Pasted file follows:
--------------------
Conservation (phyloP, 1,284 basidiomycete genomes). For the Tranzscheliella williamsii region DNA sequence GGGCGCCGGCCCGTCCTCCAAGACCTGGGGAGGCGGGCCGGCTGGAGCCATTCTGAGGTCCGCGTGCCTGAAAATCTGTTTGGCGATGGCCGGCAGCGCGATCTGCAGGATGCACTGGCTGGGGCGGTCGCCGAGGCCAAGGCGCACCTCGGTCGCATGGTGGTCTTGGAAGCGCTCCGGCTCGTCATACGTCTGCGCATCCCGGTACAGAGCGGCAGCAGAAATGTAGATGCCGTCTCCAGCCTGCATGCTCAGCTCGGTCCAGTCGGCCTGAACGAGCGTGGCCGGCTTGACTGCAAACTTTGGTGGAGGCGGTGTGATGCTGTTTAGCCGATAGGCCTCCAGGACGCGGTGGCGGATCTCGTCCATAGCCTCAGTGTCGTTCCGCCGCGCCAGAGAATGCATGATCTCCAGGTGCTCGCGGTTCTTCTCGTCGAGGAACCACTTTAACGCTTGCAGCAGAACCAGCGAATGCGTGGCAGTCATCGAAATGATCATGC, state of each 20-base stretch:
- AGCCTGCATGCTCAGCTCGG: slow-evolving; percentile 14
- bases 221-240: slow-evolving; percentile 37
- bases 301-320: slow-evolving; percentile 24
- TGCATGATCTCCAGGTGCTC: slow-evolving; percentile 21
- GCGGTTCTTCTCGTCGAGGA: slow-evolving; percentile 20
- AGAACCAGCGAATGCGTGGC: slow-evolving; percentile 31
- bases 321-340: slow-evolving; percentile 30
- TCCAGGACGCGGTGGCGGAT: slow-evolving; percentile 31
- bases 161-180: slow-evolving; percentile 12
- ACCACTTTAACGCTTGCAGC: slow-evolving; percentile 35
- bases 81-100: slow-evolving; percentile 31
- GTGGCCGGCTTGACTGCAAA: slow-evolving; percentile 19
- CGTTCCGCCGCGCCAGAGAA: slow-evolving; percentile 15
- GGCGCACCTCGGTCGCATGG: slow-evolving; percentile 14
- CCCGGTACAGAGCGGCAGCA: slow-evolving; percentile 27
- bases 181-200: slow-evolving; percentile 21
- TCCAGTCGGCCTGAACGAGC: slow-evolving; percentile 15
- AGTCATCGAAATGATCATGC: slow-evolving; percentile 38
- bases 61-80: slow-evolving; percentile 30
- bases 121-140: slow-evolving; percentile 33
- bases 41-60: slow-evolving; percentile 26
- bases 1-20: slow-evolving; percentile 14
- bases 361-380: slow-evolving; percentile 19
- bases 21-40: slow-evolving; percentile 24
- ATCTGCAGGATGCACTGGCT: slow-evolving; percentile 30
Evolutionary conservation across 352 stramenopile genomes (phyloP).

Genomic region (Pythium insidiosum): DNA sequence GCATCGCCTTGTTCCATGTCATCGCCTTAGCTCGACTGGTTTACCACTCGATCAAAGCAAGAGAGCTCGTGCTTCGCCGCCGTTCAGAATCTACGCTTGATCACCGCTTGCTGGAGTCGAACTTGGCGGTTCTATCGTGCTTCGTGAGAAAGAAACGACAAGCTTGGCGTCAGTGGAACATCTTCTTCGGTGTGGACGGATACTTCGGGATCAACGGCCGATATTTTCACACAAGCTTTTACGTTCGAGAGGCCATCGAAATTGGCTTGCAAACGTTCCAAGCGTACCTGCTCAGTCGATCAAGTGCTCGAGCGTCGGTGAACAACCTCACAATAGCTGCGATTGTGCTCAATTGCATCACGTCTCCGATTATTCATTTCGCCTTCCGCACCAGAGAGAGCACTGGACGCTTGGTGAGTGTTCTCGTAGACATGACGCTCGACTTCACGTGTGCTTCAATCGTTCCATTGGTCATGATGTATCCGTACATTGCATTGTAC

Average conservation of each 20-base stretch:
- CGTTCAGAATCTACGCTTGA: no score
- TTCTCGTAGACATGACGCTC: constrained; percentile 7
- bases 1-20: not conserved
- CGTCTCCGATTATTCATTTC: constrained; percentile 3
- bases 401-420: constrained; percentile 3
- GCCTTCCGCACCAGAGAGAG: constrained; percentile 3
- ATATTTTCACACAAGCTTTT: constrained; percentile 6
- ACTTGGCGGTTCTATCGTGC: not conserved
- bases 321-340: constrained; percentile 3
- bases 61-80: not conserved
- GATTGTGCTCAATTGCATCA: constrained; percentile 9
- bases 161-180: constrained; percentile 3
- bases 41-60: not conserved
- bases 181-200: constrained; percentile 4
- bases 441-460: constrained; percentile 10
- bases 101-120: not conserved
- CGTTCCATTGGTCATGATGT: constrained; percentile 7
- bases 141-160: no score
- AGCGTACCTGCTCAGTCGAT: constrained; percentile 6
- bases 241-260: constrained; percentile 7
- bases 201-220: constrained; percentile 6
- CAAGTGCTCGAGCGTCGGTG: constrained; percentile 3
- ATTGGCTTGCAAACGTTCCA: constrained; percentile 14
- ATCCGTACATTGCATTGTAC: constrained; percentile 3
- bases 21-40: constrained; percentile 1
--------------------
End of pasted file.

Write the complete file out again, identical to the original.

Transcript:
Conservation (phyloP, 1,284 basidiomycete genomes). For the Tranzscheliella williamsii region DNA sequence GGGCGCCGGCCCGTCCTCCAAGACCTGGGGAGGCGGGCCGGCTGGAGCCATTCTGAGGTCCGCGTGCCTGAAAATCTGTTTGGCGATGGCCGGCAGCGCGATCTGCAGGATGCACTGGCTGGGGCGGTCGCCGAGGCCAAGGCGCACCTCGGTCGCATGGTGGTCTTGGAAGCGCTCCGGCTCGTCATACGTCTGCGCATCCCGGTACAGAGCGGCAGCAGAAATGTAGATGCCGTCTCCAGCCTGCATGCTCAGCTCGGTCCAGTCGGCCTGAACGAGCGTGGCCGGCTTGACTGCAAACTTTGGTGGAGGCGGTGTGATGCTGTTTAGCCGATAGGCCTCCAGGACGCGGTGGCGGATCTCGTCCATAGCCTCAGTGTCGTTCCGCCGCGCCAGAGAATGCATGATCTCCAGGTGCTCGCGGTTCTTCTCGTCGAGGAACCACTTTAACGCTTGCAGCAGAACCAGCGAATGCGTGGCAGTCATCGAAATGATCATGC, state of each 20-base stretch:
- AGCCTGCATGCTCAGCTCGG: slow-evolving; percentile 14
- bases 221-240: slow-evolving; percentile 37
- bases 301-320: slow-evolving; percentile 24
- TGCATGATCTCCAGGTGCTC: slow-evolving; percentile 21
- GCGGTTCTTCTCGTCGAGGA: slow-evolving; percentile 20
- AGAACCAGCGAATGCGTGGC: slow-evolving; percentile 31
- bases 321-340: slow-evolving; percentile 30
- TCCAGGACGCGGTGGCGGAT: slow-evolving; percentile 31
- bases 161-180: slow-evolving; percentile 12
- ACCACTTTAACGCTTGCAGC: slow-evolving; percentile 35
- bases 81-100: slow-evolving; percentile 31
- GTGGCCGGCTTGACTGCAAA: slow-evolving; percentile 19
- CGTTCCGCCGCGCCAGAGAA: slow-evolving; percentile 15
- GGCGCACCTCGGTCGCATGG: slow-evolving; percentile 14
- CCCGGTACAGAGCGGCAGCA: slow-evolving; percentile 27
- bases 181-200: slow-evolving; percentile 21
- TCCAGTCGGCCTGAACGAGC: slow-evolving; percentile 15
- AGTCATCGAAATGATCATGC: slow-evolving; percentile 38
- bases 61-80: slow-evolving; percentile 30
- bases 121-140: slow-evolving; percentile 33
- bases 41-60: slow-evolving; percentile 26
- bases 1-20: slow-evolving; percentile 14
- bases 361-380: slow-evolving; percentile 19
- bases 21-40: slow-evolving; percentile 24
- ATCTGCAGGATGCACTGGCT: slow-evolving; percentile 30
Evolutionary conservation across 352 stramenopile genomes (phyloP).

Genomic region (Pythium insidiosum): DNA sequence GCATCGCCTTGTTCCATGTCATCGCCTTAGCTCGACTGGTTTACCACTCGATCAAAGCAAGAGAGCTCGTGCTTCGCCGCCGTTCAGAATCTACGCTTGATCACCGCTTGCTGGAGTCGAACTTGGCGGTTCTATCGTGCTTCGTGAGAAAGAAACGACAAGCTTGGCGTCAGTGGAACATCTTCTTCGGTGTGGACGGATACTTCGGGATCAACGGCCGATATTTTCACACAAGCTTTTACGTTCGAGAGGCCATCGAAATTGGCTTGCAAACGTTCCAAGCGTACCTGCTCAGTCGATCAAGTGCTCGAGCGTCGGTGAACAACCTCACAATAGCTGCGATTGTGCTCAATTGCATCACGTCTCCGATTATTCATTTCGCCTTCCGCACCAGAGAGAGCACTGGACGCTTGGTGAGTGTTCTCGTAGACATGACGCTCGACTTCACGTGTGCTTCAATCGTTCCATTGGTCATGATGTATCCGTACATTGCATTGTAC

Average conservation of each 20-base stretch:
- CGTTCAGAATCTACGCTTGA: no score
- TTCTCGTAGACATGACGCTC: constrained; percentile 7
- bases 1-20: not conserved
- CGTCTCCGATTATTCATTTC: constrained; percentile 3
- bases 401-420: constrained; percentile 3
- GCCTTCCGCACCAGAGAGAG: constrained; percentile 3
- ATATTTTCACACAAGCTTTT: constrained; percentile 6
- ACTTGGCGGTTCTATCGTGC: not conserved
- bases 321-340: constrained; percentile 3
- bases 61-80: not conserved
- GATTGTGCTCAATTGCATCA: constrained; percentile 9
- bases 161-180: constrained; percentile 3
- bases 41-60: not conserved
- bases 181-200: constrained; percentile 4
- bases 441-460: constrained; percentile 10
- bases 101-120: not conserved
- CGTTCCATTGGTCATGATGT: constrained; percentile 7
- bases 141-160: no score
- AGCGTACCTGCTCAGTCGAT: constrained; percentile 6
- bases 241-260: constrained; percentile 7
- bases 201-220: constrained; percentile 6
- CAAGTGCTCGAGCGTCGGTG: constrained; percentile 3
- ATTGGCTTGCAAACGTTCCA: constrained; percentile 14
- ATCCGTACATTGCATTGTAC: constrained; percentile 3
- bases 21-40: constrained; percentile 1